Reporter's Notebook: Female Circumcision in Africa
National Geographic Today traveled to Kenya in December because it is the traditional month for circumcision ceremonies. Our intention was to travel southwest of Nairobi to Kisii where we know the practice of these rites of passage still flourish. Although 38 percent of Kenyan women have been circumcised, in Kisii that figure rises to 97 percent.
Jen, pictured in the middle, is a ten-year-old Masai girl waiting to be circumcised. In Kenya, female circumcision recently was outlawed; however, lack of enforcement and education perpetuate the tradition.
While traveling through the Masai Mara wildlife reserve in southwest Kenya we crossed paths with a Masai rancher who stopped to tell us he was making his way to a boy's circumcision ceremony. We asked him to take us along and he led us to the manyatta, or village.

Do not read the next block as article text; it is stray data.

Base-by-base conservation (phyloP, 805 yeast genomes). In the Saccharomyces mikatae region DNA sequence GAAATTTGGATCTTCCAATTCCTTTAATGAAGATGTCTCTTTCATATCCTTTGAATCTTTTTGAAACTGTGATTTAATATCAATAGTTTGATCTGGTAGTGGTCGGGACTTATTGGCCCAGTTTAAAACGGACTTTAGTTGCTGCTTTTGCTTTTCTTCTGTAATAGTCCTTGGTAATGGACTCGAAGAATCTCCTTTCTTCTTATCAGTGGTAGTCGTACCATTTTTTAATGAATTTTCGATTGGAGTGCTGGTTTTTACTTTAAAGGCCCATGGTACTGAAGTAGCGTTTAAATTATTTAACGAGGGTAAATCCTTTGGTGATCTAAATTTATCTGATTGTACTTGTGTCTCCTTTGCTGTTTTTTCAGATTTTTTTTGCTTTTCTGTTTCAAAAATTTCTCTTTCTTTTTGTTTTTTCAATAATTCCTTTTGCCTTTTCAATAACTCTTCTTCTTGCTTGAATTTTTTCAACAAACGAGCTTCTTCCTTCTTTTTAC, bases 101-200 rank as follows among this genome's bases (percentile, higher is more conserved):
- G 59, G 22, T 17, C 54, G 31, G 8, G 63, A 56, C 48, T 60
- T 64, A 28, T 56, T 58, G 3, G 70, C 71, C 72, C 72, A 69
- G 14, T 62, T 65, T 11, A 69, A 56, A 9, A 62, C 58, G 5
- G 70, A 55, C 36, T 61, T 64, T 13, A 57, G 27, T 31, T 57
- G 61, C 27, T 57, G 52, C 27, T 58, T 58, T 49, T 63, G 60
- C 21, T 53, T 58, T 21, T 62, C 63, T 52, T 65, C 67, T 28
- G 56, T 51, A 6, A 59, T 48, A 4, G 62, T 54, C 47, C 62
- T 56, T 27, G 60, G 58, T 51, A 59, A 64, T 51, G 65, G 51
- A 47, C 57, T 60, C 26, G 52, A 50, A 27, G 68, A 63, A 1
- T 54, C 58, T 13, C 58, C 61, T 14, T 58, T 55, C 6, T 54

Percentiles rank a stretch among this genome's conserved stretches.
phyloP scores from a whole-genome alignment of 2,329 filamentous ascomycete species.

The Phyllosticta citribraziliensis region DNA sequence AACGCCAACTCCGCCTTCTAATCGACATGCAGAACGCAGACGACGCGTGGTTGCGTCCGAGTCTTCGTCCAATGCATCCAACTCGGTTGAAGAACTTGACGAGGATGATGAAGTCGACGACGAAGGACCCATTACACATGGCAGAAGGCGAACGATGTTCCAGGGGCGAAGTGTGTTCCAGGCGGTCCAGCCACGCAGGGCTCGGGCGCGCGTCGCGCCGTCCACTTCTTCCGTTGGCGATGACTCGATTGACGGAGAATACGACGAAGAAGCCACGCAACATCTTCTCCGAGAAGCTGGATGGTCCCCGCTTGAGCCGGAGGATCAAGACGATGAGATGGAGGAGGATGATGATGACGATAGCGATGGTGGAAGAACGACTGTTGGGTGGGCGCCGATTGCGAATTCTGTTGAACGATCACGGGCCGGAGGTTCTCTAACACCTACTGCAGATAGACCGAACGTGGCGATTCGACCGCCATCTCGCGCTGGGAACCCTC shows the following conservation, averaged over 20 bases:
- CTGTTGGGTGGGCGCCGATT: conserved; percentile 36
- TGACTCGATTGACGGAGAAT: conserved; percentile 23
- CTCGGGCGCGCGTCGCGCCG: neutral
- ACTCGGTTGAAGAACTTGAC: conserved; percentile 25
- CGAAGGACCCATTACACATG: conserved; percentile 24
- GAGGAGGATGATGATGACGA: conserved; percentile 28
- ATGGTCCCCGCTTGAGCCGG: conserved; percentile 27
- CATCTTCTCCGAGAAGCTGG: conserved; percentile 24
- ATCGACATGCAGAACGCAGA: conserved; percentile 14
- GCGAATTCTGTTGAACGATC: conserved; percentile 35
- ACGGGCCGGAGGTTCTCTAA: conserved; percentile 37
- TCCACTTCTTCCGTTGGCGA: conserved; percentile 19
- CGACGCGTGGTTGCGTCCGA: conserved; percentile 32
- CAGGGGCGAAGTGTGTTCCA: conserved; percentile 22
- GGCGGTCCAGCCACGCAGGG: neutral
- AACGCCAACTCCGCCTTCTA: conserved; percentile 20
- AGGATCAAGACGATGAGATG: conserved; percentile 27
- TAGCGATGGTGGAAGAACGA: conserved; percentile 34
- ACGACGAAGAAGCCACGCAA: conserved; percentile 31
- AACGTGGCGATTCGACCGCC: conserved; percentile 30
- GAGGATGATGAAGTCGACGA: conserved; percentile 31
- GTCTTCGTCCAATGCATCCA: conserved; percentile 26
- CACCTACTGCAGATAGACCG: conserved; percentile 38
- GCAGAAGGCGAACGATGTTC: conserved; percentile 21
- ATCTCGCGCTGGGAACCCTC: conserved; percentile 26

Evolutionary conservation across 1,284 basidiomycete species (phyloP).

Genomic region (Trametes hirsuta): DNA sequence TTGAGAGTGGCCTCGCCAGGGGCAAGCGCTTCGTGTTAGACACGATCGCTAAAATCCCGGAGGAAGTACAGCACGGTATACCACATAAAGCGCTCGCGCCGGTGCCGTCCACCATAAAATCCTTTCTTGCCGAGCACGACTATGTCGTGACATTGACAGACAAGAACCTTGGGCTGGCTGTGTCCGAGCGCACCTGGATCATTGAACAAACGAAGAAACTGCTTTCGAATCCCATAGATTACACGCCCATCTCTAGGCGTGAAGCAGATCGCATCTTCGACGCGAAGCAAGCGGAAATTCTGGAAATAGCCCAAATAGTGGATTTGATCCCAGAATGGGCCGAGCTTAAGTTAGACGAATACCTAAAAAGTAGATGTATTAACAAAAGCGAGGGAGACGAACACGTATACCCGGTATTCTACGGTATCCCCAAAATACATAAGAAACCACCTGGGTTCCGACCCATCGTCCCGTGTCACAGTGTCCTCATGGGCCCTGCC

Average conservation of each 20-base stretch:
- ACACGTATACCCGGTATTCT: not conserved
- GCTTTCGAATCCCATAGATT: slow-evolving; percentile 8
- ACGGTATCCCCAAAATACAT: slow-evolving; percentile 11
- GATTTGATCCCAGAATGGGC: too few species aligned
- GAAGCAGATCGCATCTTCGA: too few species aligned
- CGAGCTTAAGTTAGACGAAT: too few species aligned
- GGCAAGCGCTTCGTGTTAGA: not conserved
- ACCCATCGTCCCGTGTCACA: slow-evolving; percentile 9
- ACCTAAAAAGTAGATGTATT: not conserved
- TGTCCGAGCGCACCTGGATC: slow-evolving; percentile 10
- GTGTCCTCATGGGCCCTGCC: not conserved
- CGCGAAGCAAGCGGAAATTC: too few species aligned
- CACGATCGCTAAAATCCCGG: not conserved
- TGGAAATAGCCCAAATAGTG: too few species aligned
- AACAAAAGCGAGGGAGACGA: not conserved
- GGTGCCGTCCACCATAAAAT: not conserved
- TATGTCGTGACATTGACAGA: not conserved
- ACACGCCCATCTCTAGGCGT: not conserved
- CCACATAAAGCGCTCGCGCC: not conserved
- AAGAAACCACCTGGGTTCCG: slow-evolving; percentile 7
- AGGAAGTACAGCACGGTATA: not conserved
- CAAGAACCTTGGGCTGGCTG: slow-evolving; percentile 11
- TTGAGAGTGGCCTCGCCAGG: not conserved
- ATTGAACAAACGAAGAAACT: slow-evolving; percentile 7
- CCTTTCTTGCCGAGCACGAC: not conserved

When we reached the manyatta we negotiated with the village chief to observe the ceremony. After years of being photographed the Masai have learned to ask for money. The village chief, Joseph Ketuyio, expressed concerns that we would photograph the children who would be naked at times. Ketuyio also told us that the next day three girls would be circumcised. He tells us photographing the actual cutting is forbidden. We agreed, paid a fee and began shooting what proved to be a frenzied event.
As Masai tradition mandates, the boy spent the night out in the bush, then made his way with a large herd of cattle into the manyatta and then into the boma, the circular animal enclosure where the circumcision ceremony takes place. The villagers didn't let me in but I was told he lost consciousness during the procedure. The elders then carried him into one of the mud huts where he would recover for several days.
The next morning I left camp well before dawn because the circumcision ceremony for girls begins at sunrise. The circumcision procedure for girls involves the removal of all or part of the external female genitalia. Often done with crude knives in one of their huts, the painful operations can cause life-long health risks. The cutting may cause life-threatening infections, increased susceptibility to HIV, and could deprive the girls of ever having any sexual sensation.